The decoration on this moonflask is a fusion of Chinese and Central Eastern aesthetics. The enclosing chevron, geometric border, star-shaped rosettes adorning either side of the flask are all Central Eastern pattern; while the traditional Chinese design repertoire is represented through the flower-scroll band at the neck and the small floral sprigs at the handles.

Blue-and-white moonflasks of the same patterns could be found across various museums and private collections, including the National Palace Museum, Taipei; the Palace Museum, Beijing; the Shanghai Museum and the famed Meiyintang Collection.

Lot 3503 | An imperial gilt bronze-decorated white jade candlestick
Mark and period of Qianlong (1736-1795); Recorded to have been commissioned in 1739 and completed in 1740
Height: 23 cm

  • Sotheby's New York, 22nd March 1995, lot 22
  • Collection of Joseph Lau

Estimate: HK$1,000,000 - 1,500,000
Hammer Price: HK$8,000,000
Sold: HK$10,055,000 (around US$1.28 million)

The most surprising lot of sale was this gilt bronze-decorated white jade candlestick, where it elicited active biddings to lead the hammer price to HK$8 million, 8 times its low estimate. 

Comprising individual jade carvings, as well as tailor-made gilt-bronze and painted enamel elements, this candlestick is an imperial collage conceptualised and commissioned by Qianlong Emperor himself – which perhaps explains its impressive performance on the auction block. 

Documented to have been made by imperial order in 1739, it is presumably the first of a kind of candlesticks that formed part of the Qing dynasty imperial New Year calligraphy ritual. At midnight on the first day of a year, the emperor was supposed to light a candle on ‘the jade candlestick of eternal harmony’. 

The present lot is documented to have been made by imperial order

In 1739, the Emperor was presented with a white jade carving of a mythical beast and a white jade prunus-shaped cupstand – the base and the middle part of the present lot. Seeing the two works, he ordered an enamel vase to be installed at the top in order to create a candlestick named ‘the jade candlestick of eternal harmony’. To accompany the candlestick, the Emperor further commissioned a gold vessel and a fitted ivory stand.

However, when the final product came the following year, the Emperor found the candlestick and the vessel less than satisfactory, and further demanded that their details be improved. 

The gold vessel must have been particularly disappointing, as he commissioned two copies to be made based on specific requirements: the dimensions had to match that of the candlestick, special attention to the dragon-shaped handles and inlays should be paid – and no production was allowed until the Emperor approved the design.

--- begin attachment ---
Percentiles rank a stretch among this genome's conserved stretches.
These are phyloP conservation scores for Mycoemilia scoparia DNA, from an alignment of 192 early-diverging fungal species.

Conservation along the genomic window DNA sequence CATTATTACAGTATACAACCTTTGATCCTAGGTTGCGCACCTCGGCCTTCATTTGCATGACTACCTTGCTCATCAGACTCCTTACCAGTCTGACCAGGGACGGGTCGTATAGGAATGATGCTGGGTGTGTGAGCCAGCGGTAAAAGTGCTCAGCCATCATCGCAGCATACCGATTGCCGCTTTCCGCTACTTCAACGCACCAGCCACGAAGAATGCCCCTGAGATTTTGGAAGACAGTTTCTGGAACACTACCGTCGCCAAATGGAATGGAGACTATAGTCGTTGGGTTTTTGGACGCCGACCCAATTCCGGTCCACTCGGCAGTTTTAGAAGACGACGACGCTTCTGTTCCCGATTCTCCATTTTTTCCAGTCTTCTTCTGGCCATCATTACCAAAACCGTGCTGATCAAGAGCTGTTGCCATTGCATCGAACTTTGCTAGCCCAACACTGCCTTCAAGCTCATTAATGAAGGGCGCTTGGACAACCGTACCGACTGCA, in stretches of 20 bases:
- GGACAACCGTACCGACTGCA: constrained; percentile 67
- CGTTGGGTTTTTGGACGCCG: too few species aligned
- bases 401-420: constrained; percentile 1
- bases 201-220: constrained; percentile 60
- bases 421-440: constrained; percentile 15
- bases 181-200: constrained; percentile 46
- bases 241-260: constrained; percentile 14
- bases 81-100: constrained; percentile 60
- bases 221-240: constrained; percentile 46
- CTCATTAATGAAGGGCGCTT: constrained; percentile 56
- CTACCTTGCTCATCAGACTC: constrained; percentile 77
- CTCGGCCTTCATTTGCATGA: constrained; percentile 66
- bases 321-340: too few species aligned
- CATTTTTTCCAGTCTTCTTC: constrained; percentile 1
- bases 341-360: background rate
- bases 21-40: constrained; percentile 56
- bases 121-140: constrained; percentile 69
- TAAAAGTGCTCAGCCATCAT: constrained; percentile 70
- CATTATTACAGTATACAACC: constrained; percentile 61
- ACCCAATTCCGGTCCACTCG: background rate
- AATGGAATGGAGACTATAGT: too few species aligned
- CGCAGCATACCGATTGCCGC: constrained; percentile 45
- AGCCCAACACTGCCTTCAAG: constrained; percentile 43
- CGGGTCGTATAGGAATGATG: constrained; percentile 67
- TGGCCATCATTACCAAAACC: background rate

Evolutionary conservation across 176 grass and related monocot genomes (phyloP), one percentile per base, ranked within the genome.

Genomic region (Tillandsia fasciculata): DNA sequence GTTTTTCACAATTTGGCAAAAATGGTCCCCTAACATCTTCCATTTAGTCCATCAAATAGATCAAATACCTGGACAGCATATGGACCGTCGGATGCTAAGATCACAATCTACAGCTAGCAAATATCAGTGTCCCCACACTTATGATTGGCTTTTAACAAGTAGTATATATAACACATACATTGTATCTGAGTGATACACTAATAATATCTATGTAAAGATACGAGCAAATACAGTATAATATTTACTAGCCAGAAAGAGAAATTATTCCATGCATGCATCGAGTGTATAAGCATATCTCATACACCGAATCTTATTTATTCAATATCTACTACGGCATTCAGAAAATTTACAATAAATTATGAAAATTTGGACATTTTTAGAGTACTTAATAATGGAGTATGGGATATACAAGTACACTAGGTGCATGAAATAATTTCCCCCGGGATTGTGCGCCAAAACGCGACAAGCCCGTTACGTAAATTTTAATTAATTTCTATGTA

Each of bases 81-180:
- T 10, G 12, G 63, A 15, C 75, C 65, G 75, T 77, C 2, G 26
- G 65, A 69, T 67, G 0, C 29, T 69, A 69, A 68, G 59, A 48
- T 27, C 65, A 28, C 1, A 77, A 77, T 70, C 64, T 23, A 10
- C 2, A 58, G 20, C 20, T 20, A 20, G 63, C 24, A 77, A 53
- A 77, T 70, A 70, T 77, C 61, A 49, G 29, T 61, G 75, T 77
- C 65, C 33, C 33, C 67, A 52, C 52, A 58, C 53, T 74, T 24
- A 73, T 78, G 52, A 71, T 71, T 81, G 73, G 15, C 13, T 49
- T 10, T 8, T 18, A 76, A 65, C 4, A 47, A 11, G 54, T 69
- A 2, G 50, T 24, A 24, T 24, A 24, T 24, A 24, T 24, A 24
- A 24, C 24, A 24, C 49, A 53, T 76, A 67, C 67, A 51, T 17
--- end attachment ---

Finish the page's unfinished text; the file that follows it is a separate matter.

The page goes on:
Although the archive documents show no indication on the exact date when the candlestick was resubmitted, the fitted wood boxes and new pair of vessels were approved for use in the 12th month of 1740, suggesting that the enhancement of the candlestick was accepted on an earlier date.

Other Highlight Lots:

Lot 3508 | A pair of doucai and famille-rose 'sanduo' bowls
Marks and period of Yongzheng (1722-1735)
16 cm

  • Sotheby's Hong Kong, 15th May 1990, lot 286
  • Collection of Joseph Lau

Estimate: HK$6,000,000 - 8,000,000
Hammer Price: HK$$6,000,000
Sold: HK$HK$7,560,000

Lot 3504 | A blue and white globular vessel
Mark and period of Xuande (1425-1435)
Height: 7.5 cm

  • Acquired in Hong Kong, 11th September 1991
  • Collection of Joseph Lau

Estimate: HK$3,000,000 - 4,000,000
Hammer Price: HK$3,000,000
Sold: HK$3,780,000

Lot 3501 | A blue and white 'lianzi' bowl
Mark and period of Xuande (1425-1435)
Diameter: 20.5 cm

  • Sotheby's Hong Kong, 15th May 1990, lot 23
  • Collection of Joseph Lau

Estimate: HK$2,500,000 - 3,500,000
Hammer Price: HK$3,000,000
Sold: HK$3,780,000

Lot 3506 | A lapis lazuli figure of Amitabha Buddha on a white jade lotus stand
Qing dynasty, Qianlong period (1736-1795)
Height: 20.8 cm

  • Christie's Hong Kong, 26th April 2004, lot 995
  • Collection of Joseph Lau

Estimate: HK$1,500,000 - 2,000,000
Hammer Price: HK$1,500,000
Sold: HK$1,890,000

Lot 3505 | Doucai and famille-rose 'sanduo' moonflask
Seal mark and period of Qianlong (1736-1795)
Height: 31.3 cm

  • Sotheby's Hong Kong, 8th November 1982, lot 204
  • Christie's Hong Kong, 8th October 1990, lot 525
  • The Tsui Museum of Art, Hong Kong
  • Collection of Joseph Lau

Estimate: HK$20,000,000 - 30,000,000

Auction Details:

Auction House: Sotheby's Hong Kong
Sale: Gems of Imperial Porcelain from the Private Collection of Joseph Lau Part II
Date and Time: 9 October 2022 | 10:15pm (Hong Kong Time)
Number of Lots: 10
Sold: 7 
Unsold: 3
Sale Rate: 70%
Sale Total: HK$64,115,000 (around US$8.1 million)